Did Joe Biden make his latest gaffe on purpose?

Vice President Joe Biden said something many analysts think is true: Some Middle East allies against the Islamic State are making the Syrian civil war worse. The question is: Why did Mr. Biden say it publicly?

Winslow Townson/AP
Vice President Joe Biden answers questions from students at Harvard University's Kennedy School of Government in Cambridge, Mass., last week.

Did Joe Biden make his latest gaffe on purpose?

If he did, it wouldn’t be a gaffe, would it? It would be a tactic. But it could still be a mistake – a big one.

Here’s the back story: Vice President Biden over the weekend had to apologize to some US allies in the fight against the Islamic State after saying in a speech at Harvard that they (the allies) were America’s “biggest problem” in responding to the Syrian civil war.

Specifically, Biden said Turkey had allowed Islamist fighters to cross its border into Syria. Turkey, the United Arab Emirates, and Saudi Arabia had looked the other way while guns and money flowed from their countries to unsavory anti-government Syrian factions.

The accused nations weren’t happy. Biden called officials from Turkey and the UAE to say “sorry.” On Tuesday he was still trying to connect for an apology with Saudi representatives, a senior US official told The New York Times.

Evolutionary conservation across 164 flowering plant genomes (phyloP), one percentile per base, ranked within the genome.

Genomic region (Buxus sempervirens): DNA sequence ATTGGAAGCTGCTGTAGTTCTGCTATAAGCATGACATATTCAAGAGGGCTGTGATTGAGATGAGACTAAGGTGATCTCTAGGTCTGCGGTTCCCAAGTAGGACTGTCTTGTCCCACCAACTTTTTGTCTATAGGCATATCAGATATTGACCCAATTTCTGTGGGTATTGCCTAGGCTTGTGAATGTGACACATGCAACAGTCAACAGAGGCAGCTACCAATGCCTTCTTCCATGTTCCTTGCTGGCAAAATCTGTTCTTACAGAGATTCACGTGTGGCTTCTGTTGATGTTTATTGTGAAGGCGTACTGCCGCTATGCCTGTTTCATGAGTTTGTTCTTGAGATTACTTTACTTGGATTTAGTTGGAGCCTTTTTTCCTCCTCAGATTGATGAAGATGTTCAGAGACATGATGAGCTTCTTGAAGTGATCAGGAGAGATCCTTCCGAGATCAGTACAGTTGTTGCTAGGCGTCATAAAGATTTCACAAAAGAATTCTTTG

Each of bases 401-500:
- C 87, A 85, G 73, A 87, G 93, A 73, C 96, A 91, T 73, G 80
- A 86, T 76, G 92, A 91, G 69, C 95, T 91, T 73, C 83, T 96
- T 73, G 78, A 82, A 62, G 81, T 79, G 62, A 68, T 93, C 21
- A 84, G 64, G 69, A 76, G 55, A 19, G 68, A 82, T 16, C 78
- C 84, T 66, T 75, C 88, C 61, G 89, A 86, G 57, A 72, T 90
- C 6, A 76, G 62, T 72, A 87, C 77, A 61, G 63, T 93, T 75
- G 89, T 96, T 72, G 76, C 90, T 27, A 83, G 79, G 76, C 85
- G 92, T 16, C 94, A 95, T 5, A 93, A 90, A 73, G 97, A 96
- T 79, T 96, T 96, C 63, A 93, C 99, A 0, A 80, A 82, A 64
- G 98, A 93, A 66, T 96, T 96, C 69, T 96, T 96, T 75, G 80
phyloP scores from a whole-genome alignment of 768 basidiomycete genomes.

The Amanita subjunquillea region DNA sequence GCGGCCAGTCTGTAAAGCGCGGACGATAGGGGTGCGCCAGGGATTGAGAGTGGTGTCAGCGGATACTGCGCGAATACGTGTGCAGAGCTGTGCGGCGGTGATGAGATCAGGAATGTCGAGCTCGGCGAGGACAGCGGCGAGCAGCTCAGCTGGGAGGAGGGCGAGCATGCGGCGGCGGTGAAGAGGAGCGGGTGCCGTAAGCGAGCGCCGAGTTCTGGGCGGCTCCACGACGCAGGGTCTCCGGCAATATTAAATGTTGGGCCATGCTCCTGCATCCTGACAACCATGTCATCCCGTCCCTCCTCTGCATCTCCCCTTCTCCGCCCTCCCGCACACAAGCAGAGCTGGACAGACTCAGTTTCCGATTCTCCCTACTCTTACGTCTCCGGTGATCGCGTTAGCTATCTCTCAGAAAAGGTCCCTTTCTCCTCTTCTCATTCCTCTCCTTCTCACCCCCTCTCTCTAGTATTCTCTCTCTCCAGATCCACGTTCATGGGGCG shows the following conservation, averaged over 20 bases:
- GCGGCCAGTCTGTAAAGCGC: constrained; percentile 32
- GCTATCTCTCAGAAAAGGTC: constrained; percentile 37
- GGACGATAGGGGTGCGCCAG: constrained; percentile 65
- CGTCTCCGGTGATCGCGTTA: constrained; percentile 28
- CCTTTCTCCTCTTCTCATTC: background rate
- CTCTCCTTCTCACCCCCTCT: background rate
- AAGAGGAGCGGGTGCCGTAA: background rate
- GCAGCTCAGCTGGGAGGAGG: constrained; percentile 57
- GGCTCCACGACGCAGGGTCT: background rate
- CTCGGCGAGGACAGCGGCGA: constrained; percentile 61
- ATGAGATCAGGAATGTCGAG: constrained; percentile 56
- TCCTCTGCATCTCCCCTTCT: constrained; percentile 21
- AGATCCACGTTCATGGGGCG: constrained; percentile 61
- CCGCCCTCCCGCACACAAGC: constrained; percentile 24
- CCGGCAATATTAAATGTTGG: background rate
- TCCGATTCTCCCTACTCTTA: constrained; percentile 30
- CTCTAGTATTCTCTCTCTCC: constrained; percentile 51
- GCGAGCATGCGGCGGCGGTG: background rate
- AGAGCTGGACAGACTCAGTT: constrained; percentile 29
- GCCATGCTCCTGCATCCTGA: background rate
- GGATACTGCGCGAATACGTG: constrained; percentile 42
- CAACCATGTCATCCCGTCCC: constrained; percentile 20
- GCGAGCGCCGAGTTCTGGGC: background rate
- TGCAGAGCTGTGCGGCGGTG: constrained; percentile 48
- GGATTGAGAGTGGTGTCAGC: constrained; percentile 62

“The vice president is somebody who has enough character to admit when he’s made a mistake,” said White House spokesman Josh Earnest.

But the charges Biden made in his Harvard speech were true. At least, US officials privately believe they are true, and think that Middle East allies have in fact made the fight against IS more difficult via their clandestine support of radical rebel groups intent on toppling Syrian leader Bashar al-Assad.

But that’s an issue that’s got to be handled delicately. Calling out the nations in question could offend them at a time when they might be looking for a reason to lessen their involvement with, or even pull out of, the US anti-IS alliance.

“Yes, Biden was being truthful, but a big part of diplomacy is lying,” tweeted Bloomberg Politics reporter Dave Weigel on Tuesday.

That leaves two possibilities. The first is that Biden let slip something he should not have said, and didn’t really mean to make public. He’s known to have loose lips, having made a number of media-defined gaffes in recent weeks. After all, this a guy who called his own job word that starts with “b” and rhymes with “glitch” during that same Harvard appearance.

The other possibility is that the administration is getting tired of UAE and Saudi money flowing into radical Islamist coffers and Biden decided to give them a public poke.

Remember, this is a guy who was chairman of the Senate Committee on Foreign Relations. Barack Obama picked him for the ticket due in large part to his presumed international expertise. Biden has years of experience in dealing with foreign leaders about sensitive matters at the highest levels. He knows well the power of words in geopolitics. He could have done this on purpose, as a warning. Maybe he cleared it with the administration, maybe he didn’t.

Mr. Weigel is right that lying is part of diplomacy. But sometimes it’s the apology that’s the falsehood.

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